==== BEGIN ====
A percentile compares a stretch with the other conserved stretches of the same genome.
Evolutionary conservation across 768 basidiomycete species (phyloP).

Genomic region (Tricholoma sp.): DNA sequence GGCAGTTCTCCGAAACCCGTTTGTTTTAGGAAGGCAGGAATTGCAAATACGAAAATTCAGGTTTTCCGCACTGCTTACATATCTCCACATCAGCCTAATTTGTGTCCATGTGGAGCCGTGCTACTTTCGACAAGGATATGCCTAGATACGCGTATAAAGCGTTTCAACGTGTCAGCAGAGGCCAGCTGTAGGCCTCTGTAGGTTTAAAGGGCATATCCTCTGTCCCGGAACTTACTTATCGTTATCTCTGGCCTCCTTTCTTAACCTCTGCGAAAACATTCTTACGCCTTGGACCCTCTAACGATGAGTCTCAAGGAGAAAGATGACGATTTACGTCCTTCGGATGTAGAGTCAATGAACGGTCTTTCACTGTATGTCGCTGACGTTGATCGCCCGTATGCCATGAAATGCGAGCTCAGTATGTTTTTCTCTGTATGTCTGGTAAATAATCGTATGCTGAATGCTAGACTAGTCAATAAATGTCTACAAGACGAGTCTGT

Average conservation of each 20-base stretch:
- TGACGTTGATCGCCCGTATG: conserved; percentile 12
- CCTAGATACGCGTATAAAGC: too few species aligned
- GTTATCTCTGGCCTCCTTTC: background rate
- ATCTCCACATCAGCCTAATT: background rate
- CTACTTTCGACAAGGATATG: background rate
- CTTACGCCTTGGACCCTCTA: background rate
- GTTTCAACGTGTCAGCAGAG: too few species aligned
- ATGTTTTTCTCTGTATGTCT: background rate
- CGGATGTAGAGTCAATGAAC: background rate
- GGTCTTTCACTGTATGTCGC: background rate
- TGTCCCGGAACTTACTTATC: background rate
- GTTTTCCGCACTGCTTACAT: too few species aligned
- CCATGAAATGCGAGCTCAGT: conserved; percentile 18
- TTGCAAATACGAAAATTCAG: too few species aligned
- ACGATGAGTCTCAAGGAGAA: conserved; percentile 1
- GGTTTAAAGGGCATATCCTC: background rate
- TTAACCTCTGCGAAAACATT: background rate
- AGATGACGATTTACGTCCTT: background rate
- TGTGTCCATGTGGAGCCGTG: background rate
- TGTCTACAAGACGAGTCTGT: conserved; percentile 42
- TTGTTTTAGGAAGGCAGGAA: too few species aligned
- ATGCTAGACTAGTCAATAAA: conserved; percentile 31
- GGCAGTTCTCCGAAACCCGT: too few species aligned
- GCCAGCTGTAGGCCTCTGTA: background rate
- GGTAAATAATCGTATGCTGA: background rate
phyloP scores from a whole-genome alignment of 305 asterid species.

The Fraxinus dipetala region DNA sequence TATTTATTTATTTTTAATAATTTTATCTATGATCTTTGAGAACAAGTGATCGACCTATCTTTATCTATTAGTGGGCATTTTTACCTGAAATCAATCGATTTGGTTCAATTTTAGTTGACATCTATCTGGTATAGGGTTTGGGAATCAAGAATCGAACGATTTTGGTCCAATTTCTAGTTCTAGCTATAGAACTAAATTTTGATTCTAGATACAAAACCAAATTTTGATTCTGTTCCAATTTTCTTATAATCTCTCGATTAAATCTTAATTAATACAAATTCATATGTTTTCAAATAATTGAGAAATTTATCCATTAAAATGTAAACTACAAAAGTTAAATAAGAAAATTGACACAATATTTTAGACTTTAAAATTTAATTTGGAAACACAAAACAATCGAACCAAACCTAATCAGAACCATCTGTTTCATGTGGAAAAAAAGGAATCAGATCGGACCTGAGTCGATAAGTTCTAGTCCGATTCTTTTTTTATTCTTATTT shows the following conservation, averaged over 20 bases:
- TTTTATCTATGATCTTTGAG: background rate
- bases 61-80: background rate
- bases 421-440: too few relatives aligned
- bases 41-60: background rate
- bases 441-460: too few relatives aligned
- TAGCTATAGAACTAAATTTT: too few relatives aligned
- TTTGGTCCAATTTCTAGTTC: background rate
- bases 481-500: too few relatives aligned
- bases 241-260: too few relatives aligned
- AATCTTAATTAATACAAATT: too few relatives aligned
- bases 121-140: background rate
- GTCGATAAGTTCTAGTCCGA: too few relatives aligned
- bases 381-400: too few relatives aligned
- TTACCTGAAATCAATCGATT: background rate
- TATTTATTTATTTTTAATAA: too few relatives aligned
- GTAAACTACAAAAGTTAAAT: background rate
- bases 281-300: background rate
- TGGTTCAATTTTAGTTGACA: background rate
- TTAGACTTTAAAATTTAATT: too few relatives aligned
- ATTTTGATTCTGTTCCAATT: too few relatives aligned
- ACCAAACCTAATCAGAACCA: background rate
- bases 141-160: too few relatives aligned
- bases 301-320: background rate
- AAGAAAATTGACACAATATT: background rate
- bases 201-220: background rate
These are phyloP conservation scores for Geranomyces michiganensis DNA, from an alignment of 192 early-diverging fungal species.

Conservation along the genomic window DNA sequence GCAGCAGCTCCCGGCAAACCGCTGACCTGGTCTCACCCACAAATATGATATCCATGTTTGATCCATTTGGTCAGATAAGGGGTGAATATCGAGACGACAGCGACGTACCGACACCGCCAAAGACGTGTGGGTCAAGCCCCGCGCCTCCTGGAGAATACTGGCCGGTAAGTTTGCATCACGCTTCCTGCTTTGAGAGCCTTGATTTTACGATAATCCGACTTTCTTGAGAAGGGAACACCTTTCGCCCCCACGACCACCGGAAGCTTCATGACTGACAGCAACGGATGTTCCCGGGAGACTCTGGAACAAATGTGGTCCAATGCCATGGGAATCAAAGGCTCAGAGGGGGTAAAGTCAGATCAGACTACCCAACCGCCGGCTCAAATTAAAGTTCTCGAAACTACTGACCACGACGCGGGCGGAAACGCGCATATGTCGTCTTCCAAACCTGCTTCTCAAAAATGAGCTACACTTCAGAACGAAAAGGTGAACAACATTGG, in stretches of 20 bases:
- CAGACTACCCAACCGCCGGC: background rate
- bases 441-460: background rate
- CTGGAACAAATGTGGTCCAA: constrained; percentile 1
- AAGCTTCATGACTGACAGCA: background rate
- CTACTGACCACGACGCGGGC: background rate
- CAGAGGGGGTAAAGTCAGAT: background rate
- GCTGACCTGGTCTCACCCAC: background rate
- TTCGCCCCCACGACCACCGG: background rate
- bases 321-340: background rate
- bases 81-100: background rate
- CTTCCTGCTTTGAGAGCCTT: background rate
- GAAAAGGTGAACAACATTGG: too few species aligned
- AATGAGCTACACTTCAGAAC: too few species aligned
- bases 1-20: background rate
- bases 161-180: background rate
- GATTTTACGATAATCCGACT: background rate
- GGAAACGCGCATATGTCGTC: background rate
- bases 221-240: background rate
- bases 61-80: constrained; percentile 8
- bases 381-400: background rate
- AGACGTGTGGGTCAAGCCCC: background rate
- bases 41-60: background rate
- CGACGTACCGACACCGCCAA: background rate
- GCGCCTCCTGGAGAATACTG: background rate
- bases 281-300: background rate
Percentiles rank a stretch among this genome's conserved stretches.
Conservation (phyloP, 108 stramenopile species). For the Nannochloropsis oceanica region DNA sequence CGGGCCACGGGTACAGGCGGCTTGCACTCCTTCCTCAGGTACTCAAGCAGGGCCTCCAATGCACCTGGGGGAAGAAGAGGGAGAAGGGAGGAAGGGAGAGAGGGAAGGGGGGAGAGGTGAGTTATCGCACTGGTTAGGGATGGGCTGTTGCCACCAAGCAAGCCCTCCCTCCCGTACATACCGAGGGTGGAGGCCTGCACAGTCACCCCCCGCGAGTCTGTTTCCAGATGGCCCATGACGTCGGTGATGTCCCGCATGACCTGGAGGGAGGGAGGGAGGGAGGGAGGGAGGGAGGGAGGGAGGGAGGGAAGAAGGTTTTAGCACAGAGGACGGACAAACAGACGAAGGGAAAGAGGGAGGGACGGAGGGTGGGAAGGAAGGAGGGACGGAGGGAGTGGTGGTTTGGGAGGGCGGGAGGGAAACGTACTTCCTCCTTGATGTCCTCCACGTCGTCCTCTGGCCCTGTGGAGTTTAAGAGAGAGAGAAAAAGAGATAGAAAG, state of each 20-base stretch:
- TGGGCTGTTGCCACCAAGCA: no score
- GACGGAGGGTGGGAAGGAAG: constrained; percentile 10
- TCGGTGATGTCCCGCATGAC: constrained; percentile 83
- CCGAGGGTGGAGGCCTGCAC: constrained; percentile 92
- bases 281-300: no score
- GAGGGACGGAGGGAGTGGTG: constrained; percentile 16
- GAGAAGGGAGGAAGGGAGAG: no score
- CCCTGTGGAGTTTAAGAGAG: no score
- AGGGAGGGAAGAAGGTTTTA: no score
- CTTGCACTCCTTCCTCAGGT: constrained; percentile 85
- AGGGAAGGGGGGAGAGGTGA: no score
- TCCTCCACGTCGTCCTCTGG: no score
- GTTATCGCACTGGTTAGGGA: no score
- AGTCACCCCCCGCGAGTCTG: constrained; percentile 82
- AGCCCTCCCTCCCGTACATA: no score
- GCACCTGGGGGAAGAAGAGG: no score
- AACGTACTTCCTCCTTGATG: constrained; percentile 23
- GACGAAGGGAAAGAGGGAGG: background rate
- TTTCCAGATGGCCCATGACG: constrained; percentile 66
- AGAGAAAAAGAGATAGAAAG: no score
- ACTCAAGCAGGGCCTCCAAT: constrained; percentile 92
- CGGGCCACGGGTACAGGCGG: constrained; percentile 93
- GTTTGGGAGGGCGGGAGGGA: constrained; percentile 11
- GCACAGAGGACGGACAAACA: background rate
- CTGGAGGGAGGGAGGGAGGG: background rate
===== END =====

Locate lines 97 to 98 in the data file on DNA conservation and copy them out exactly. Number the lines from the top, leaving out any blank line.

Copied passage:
- TCCTCCACGTCGTCCTCTGG: no score
- GTTATCGCACTGGTTAGGGA: no score